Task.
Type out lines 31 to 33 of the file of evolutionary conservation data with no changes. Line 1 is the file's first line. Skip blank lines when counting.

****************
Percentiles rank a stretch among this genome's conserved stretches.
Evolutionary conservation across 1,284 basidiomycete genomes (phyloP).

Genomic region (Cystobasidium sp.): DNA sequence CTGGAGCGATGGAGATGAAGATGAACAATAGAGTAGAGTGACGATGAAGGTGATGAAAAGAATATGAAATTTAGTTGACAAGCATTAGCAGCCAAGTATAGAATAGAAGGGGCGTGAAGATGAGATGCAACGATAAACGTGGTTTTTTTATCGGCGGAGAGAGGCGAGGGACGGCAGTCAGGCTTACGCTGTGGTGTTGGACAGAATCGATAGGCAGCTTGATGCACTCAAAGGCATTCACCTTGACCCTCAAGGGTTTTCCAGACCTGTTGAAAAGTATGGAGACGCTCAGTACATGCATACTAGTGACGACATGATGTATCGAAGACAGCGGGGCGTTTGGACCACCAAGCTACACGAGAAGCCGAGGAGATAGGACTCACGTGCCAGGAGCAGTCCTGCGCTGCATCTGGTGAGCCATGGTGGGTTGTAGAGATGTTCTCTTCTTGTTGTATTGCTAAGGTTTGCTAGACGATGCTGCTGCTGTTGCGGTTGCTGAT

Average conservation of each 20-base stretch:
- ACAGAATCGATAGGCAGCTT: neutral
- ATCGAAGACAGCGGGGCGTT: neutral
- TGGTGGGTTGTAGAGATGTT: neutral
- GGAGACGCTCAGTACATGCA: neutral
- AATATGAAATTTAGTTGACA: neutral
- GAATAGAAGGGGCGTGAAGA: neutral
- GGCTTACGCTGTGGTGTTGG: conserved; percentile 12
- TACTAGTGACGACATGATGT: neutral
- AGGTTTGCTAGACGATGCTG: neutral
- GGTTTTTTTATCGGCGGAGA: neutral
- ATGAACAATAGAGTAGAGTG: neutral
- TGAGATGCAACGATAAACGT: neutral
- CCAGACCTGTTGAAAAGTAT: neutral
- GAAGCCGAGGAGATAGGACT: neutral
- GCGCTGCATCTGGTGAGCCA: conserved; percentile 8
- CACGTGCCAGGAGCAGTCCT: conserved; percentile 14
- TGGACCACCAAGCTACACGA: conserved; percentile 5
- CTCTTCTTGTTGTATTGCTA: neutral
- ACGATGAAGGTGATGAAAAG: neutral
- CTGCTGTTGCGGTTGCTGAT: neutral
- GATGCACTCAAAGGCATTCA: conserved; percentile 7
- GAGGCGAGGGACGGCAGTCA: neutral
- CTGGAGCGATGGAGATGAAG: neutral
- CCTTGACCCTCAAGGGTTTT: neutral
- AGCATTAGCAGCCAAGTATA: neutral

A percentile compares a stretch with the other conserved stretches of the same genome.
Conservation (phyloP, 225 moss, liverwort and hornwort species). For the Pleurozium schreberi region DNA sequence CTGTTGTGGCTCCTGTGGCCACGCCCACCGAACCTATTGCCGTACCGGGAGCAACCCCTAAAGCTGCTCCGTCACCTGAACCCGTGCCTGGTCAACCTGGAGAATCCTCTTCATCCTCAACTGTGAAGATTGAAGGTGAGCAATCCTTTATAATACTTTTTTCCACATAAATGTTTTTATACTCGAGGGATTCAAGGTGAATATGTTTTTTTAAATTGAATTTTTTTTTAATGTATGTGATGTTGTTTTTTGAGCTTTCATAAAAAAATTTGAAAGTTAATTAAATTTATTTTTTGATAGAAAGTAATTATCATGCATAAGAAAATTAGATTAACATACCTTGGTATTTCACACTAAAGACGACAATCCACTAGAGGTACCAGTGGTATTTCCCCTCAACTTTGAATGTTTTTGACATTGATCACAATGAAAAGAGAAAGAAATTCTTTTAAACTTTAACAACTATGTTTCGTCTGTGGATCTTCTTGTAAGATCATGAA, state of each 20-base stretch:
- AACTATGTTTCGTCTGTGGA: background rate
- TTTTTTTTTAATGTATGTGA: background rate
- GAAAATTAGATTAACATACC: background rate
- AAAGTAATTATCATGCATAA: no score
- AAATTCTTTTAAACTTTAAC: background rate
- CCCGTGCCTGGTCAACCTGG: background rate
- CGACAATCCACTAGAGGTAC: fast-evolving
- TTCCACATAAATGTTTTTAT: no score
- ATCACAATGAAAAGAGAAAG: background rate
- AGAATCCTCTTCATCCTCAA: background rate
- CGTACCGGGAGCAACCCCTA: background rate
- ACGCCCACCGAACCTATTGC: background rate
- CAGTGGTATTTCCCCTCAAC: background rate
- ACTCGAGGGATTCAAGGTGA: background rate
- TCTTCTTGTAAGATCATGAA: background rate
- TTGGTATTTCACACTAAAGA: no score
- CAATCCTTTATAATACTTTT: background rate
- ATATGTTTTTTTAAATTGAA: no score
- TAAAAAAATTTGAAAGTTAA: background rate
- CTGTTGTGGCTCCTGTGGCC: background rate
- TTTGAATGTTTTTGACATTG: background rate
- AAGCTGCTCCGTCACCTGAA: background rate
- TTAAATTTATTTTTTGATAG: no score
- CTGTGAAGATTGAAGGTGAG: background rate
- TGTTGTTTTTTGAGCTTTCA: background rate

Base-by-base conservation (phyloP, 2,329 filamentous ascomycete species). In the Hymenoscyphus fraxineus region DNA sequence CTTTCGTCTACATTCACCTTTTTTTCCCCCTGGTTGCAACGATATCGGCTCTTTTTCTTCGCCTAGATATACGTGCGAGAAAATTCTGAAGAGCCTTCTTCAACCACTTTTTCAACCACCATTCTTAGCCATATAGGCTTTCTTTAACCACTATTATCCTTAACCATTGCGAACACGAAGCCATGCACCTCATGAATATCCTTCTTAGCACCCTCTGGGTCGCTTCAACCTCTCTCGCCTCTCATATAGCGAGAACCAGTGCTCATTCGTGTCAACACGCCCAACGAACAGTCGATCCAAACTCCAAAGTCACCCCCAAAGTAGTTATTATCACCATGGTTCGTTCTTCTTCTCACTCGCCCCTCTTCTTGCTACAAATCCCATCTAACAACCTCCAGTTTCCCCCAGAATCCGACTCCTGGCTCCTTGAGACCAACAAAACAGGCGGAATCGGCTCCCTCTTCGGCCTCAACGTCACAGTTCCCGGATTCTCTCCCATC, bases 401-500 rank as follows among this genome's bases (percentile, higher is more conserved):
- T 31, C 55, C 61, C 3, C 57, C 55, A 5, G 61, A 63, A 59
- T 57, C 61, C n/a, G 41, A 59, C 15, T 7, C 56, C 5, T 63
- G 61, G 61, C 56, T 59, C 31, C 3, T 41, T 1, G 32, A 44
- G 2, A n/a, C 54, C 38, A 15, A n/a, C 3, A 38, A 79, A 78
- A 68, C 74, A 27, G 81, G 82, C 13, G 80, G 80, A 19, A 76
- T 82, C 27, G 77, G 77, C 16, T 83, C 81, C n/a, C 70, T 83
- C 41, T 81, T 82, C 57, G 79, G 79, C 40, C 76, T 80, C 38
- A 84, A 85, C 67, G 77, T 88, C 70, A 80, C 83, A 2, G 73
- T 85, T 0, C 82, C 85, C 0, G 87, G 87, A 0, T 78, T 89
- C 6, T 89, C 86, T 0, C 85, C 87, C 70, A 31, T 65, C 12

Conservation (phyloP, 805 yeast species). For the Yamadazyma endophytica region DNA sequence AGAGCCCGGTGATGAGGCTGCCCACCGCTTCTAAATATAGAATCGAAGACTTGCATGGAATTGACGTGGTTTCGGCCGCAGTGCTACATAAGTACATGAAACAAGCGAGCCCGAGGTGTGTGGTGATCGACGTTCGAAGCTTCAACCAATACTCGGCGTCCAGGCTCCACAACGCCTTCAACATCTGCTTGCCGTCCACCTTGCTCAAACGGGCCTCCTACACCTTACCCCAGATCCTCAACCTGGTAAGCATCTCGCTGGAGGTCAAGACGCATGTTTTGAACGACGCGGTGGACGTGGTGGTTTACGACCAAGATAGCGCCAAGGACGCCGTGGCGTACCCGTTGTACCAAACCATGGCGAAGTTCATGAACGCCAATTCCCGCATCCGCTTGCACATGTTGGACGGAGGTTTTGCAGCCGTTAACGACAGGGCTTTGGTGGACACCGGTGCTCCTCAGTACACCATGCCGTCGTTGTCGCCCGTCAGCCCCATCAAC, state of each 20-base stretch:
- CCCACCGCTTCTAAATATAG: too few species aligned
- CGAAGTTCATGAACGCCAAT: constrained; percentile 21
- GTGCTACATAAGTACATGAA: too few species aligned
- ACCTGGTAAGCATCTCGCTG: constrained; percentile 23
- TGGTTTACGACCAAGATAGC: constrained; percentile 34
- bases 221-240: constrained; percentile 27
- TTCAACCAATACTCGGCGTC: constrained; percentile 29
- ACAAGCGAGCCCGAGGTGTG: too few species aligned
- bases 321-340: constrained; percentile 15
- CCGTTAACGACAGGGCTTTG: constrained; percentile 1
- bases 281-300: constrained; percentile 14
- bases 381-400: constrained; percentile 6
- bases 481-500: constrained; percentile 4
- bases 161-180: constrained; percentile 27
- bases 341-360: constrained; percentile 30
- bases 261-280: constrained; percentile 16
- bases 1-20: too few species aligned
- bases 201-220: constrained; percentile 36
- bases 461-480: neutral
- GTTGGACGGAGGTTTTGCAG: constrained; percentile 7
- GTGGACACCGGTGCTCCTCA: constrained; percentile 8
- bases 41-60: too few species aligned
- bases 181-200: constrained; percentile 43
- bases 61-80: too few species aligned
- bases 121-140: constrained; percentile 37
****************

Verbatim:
Conservation (phyloP, 225 moss, liverwort and hornwort species). For the Pleurozium schreberi region DNA sequence CTGTTGTGGCTCCTGTGGCCACGCCCACCGAACCTATTGCCGTACCGGGAGCAACCCCTAAAGCTGCTCCGTCACCTGAACCCGTGCCTGGTCAACCTGGAGAATCCTCTTCATCCTCAACTGTGAAGATTGAAGGTGAGCAATCCTTTATAATACTTTTTTCCACATAAATGTTTTTATACTCGAGGGATTCAAGGTGAATATGTTTTTTTAAATTGAATTTTTTTTTAATGTATGTGATGTTGTTTTTTGAGCTTTCATAAAAAAATTTGAAAGTTAATTAAATTTATTTTTTGATAGAAAGTAATTATCATGCATAAGAAAATTAGATTAACATACCTTGGTATTTCACACTAAAGACGACAATCCACTAGAGGTACCAGTGGTATTTCCCCTCAACTTTGAATGTTTTTGACATTGATCACAATGAAAAGAGAAAGAAATTCTTTTAAACTTTAACAACTATGTTTCGTCTGTGGATCTTCTTGTAAGATCATGAA, state of each 20-base stretch:
- AACTATGTTTCGTCTGTGGA: background rate
- TTTTTTTTTAATGTATGTGA: background rate